Also, If you follow good design practice, Inheritance is meant for extending the functionality of the parent class, but when you create a thread, you don’t extend the functionality of Thread class, you merely provide the implementation of run() method.

So, In general, You should always use Runnable object to create a thread. This method is more flexible. It allows your class to extend from any other class. Also, you can use anonymous class syntax and Java 8’s lambda expression with Runnable to make your code more concise.

Pausing execution of a Thread using sleep()

The sleep() method provided by Thread class allows you to pause the execution of the currently executing thread for the specified number of milliseconds.

public class ThreadSleepExample {

    public static void main(String[] args) {
        System.out.println("Inside : " + Thread.currentThread().getName());

        String[] messages = {"If I can stop one heart from breaking,",
                "I shall not live in vain.",
                "If I can ease one life the aching,",
                "Or cool one pain,",
                "Or help one fainting robin",
                "Unto his nest again,",
                "I shall not live in vain"};

        Runnable runnable = () -> {
            System.out.println("Inside : " + Thread.currentThread().getName());

            for(String message: messages) {
                System.out.println(message);
                try {
                    Thread.sleep(2000);
                } catch (InterruptedException e) {
                    throw new IllegalStateException(e);
                }
            }
        };

        Thread thread = new Thread(runnable);

        thread.start();
    }
}
# Output
Inside : main
Inside : Thread-0
If I can stop one heart from breaking,
I shall not live in vain.
If I can ease one life the aching,
Or cool one pain,
Or help one fainting robin
Unto his nest again,
I shall not live in vain

The above example consists of a for loop which iterates over the messages array, prints the current message, waits for 2 seconds by calling Thread.sleep(), and then proceeds with the next iteration.

sleep() method throws InterruptedException if any thread interrupts the current thread. InterruptedException is a checked exception and it must be handled.

Waiting for completion of another thread using join()

The join() method allows one thread to wait for the completion of the other. In the following example, Thread 2 waits for the completion of Thread 1 for 1000 milliseconds by calling Thread.join(1000), and then starts the execution -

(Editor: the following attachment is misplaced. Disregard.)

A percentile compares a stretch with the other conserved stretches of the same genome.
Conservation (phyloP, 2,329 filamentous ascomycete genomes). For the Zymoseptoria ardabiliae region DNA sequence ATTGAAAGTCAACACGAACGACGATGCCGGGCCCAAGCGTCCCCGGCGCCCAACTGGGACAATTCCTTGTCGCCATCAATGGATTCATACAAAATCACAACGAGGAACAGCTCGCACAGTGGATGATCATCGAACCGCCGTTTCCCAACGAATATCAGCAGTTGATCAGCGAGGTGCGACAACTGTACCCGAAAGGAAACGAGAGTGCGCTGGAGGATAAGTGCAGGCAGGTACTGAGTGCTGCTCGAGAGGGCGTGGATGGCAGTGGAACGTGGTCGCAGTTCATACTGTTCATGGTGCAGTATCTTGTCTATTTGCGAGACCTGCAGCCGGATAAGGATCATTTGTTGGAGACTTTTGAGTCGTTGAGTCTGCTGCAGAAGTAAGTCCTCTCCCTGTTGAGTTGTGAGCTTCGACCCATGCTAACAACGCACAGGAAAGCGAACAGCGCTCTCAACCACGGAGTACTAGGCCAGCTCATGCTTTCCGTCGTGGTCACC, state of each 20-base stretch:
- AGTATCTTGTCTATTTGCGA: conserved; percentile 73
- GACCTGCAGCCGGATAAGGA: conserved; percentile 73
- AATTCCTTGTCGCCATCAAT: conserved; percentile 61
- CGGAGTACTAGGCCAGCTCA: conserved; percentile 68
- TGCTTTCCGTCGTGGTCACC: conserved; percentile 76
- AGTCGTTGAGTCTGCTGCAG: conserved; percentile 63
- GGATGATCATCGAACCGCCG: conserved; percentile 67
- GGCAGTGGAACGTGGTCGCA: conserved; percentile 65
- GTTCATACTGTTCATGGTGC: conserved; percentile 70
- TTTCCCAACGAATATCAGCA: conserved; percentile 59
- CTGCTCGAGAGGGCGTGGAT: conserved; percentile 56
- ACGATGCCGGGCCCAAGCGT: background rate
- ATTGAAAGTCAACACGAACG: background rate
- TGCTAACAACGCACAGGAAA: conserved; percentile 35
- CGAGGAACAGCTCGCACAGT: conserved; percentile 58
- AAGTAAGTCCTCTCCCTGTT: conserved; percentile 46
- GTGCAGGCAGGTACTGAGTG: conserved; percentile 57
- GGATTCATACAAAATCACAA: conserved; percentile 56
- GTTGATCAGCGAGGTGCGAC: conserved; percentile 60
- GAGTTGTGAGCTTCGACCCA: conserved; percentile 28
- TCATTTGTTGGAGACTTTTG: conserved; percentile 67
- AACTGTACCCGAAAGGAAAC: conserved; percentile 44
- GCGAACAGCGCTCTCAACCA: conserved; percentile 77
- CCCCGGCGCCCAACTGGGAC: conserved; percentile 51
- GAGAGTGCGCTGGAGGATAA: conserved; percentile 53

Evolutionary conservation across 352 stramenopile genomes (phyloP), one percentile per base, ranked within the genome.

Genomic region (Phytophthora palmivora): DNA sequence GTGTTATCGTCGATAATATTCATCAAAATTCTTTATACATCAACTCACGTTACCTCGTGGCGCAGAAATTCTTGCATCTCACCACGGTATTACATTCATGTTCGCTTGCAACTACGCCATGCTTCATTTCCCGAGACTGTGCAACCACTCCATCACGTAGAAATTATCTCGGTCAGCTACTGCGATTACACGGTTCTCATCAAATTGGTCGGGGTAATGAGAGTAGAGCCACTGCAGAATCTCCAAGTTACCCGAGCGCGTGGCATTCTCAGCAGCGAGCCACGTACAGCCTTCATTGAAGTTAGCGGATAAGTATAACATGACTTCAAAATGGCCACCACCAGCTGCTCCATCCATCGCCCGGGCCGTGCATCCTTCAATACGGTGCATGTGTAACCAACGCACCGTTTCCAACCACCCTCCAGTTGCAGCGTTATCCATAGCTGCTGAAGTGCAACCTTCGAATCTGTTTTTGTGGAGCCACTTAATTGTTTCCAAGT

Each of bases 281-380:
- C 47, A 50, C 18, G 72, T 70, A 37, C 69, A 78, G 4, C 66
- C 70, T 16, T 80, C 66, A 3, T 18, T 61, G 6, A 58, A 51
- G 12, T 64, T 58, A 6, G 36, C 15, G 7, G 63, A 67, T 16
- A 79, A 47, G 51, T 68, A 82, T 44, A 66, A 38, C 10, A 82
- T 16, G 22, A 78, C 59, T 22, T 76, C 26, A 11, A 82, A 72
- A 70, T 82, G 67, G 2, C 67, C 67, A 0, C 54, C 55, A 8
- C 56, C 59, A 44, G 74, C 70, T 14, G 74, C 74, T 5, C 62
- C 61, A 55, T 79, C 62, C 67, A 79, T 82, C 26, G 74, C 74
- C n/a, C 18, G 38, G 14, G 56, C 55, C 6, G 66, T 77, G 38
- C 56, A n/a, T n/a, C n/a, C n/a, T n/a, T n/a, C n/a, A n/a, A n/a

public class ThreadJoinExample {

    public static void main(String[] args) {
        // Create Thread 1
        Thread thread1 = new Thread(() -> {
            System.out.println("Entered Thread 1");
            try {
                Thread.sleep(2000);
            } catch (InterruptedException e) {
                throw new IllegalStateException(e);
            }
            System.out.println("Exiting Thread 1");
        });

        // Create Thread 2
        Thread thread2 = new Thread(() -> {
            System.out.println("Entered Thread 2");
            try {
                Thread.sleep(4000);
            } catch (InterruptedException e) {
                throw new IllegalStateException(e);
            }
            System.out.println("Exiting Thread 2");
        });

        System.out.println("Starting Thread 1");
        thread1.start();

        System.out.println("Waiting for Thread 1 to complete");
        try {
            thread1.join(1000);
        } catch (InterruptedException e) {
            throw new IllegalStateException(e);
        }

        System.out.println("Waited enough! Starting Thread 2 now");
        thread2.start();
    }
}
Starting Thread 1
Waiting for Thread 1 to complete
Entered Thread 1
Waited enough! Starting Thread 2 now
Entered Thread 2
Exiting Thread 1
Exiting Thread 2

The waiting time for Thread.join() is equal to MIN(time taken for the thread to terminate, number of milliseconds specified in the method argument).

The join() method can also be called without an argument. It this case, it simply waits until the thread dies.

Conclusion

In this tutorial, we learned two ways of creating threads in Java applications. We also learned about Thread’s sleep() and join() methods. All the code snippets used in this tutorial can be found in my github repository.

In the next blog post, we’ll learn how to manage threads in your application using Java’s executor framework.

Thank you for reading. Please ask any doubts or questions in the comment section below.